Coming of Age

Coming of Age Ceremony

Coming of Age Ceremony 2013

“What would you do if no one judged you?”, the student leading the discussion asks. I sit back in my seat, expecting silence to stretch throughout the room. Immediately, however, one student speaks up. “I probably wouldn’t be as nice”, she comments. Explaining that being nice comes from expectations by society to act a certain way, she lamented this notion that if no one judged her, she wouldn’t be as good of a person. “Is judgement good or bad?”, an adult facillitator asks. “Do we need to be able to judge ourselves, or is judgement inherently negative?”. 1

Sitting in the classroom together, the students trade stories about times they felt judgement affected them positively or negatively. One student believes that their sense of self-judgment is necessary to be a citizen in the society that we live in. Other students say that they are happy to have self-judgment, because it allows them to understand how their behavior affects other. Some students are not so pleased with how much they regulate themselves, saying that they would probably be happier without the pressures of social media, which comes from trying to appear to have the “perfect life”.2

As the students take these self-judgement ideas and apply them to a discussion on morality, a student comments, "people were born into different childhood circumstances than each other. Why does society tell them it's their fault? What is our responsibility to do something about it?”, she asked. Stunned, I look around the room. “How old are these kids?” I ask myself. “High school seniors. Yeah, high school seniors”. 3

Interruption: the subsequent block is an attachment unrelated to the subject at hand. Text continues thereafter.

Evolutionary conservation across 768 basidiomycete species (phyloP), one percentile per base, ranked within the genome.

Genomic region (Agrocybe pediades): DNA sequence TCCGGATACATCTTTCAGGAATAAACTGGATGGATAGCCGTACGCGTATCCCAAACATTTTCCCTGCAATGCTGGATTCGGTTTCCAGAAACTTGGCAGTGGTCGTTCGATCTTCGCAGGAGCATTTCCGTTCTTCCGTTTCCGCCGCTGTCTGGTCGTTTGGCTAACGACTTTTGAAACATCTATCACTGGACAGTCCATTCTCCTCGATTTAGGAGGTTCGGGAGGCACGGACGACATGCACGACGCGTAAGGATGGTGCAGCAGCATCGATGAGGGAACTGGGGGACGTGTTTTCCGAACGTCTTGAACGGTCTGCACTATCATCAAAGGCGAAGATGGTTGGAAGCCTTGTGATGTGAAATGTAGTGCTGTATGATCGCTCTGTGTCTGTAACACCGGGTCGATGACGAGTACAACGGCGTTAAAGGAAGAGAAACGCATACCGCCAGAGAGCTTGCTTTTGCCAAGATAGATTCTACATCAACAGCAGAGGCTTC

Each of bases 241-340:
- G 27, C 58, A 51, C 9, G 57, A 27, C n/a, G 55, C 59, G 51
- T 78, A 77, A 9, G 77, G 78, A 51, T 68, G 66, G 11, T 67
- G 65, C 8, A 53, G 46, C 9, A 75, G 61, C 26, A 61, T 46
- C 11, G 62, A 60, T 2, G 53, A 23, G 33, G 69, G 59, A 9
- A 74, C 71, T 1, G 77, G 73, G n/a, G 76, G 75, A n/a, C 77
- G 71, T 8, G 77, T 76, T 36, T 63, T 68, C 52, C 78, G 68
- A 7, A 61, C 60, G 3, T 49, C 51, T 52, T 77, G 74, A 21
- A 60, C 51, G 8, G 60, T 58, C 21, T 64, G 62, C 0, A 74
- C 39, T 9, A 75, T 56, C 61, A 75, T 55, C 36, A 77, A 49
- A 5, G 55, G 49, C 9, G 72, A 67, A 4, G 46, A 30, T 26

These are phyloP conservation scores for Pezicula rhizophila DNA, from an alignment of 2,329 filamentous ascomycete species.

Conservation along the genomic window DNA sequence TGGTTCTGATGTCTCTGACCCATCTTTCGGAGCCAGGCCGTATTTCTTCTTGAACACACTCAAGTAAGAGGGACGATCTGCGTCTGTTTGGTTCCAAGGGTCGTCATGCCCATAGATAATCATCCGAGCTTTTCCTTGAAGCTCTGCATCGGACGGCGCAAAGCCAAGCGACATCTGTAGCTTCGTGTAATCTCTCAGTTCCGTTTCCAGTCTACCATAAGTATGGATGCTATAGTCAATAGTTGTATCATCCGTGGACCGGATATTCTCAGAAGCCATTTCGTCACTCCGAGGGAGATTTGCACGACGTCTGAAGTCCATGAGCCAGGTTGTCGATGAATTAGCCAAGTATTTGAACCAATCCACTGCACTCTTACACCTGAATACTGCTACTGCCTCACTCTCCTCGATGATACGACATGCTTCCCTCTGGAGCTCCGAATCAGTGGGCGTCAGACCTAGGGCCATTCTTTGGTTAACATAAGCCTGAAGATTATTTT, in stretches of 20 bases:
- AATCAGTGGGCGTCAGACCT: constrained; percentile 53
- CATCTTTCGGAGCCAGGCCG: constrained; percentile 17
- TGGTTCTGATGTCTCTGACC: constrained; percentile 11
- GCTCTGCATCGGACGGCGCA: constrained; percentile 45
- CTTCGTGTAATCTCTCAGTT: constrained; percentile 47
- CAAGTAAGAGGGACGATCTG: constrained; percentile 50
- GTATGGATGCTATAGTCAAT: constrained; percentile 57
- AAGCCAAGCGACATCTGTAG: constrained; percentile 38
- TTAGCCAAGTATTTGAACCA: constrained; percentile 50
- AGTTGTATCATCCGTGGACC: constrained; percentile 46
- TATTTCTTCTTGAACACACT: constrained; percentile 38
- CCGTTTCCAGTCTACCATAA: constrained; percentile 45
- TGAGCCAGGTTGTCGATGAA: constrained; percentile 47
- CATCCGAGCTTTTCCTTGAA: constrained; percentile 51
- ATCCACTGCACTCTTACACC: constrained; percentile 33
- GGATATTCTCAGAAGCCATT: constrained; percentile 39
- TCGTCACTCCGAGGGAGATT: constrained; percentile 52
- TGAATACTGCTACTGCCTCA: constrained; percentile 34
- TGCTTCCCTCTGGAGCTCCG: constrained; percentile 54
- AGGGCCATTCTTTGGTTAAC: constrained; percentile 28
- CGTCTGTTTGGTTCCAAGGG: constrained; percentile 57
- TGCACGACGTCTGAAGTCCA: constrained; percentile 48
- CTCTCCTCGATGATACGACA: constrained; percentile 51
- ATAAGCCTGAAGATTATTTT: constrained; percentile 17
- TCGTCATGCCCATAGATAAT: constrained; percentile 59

What is our responsibility?

I was in fact not in a room of high school seniors, but in a class of about 12 9th and 10th graders at the First Universalist Church of Minneapolis. Every Sunday from 9:30-10:45, these high schoolers sit together and engage in theological questions that they have in a search for meaning in their religion, Unitarian Universalism. Reverend Ruth MacKenzie, a minister at the church who sees it as her responsibility to help these youth become responsible citizens in today’s world, leads this class. 4 Ruth sees “a core principle of Unitarian Universalism is that in order for faith to really be alive and meaningful, there needs to be a free and responsible search for truth.” She sees her role as a facillitator in the class to help her students on a path to find meaning and what is true for each of them. Although she says that there are a number of students in the class who don’t identify as Unitarian Universalist at all- but athiest, humanists, or other religious identities, but she sees them as all having an understanding that “we are the thinking part of this organism of life”. 5

Since many students in the class do not identify as religious, Ruth was hesitant to label what the students discusst in the class as “faith”, “because faith for most people means higher power- God. Faith in God”. She believes that instead of faith as a creed or a “particular framework of practices in order to be saved, that Luther said the faith is really trust”. “Where do you place your trust?”, is the question she wants to be asking of the students in her class, instead of memorizing dogmas and belief systems. This creates the idea of what god could be, a verb, rather than a noun.6

  1. Emily Perlman, Observations of the Coming of Age Class at First Universalist Church Minneapolis, April 17, 2016.

  2. Emily Perlman, Observations of the Coming of Age Class at First Universalist Church Minneapolis, April 17, 2016.

  3. Emily Perlman, Observations of the Coming of Age Class at First Universalist Church Minneapolis, April 17, 2016.

  4. Emily Perlman, Observations of the Coming of Age Class at First Universalist Church Minneapolis, April 17, 2016.

  5. Ruth MacKenzie, Interview by Emily Perlman, April 17, 2016.

  6. Ruth MacKenzie, Interview by Emily Perlman, April 17, 2016.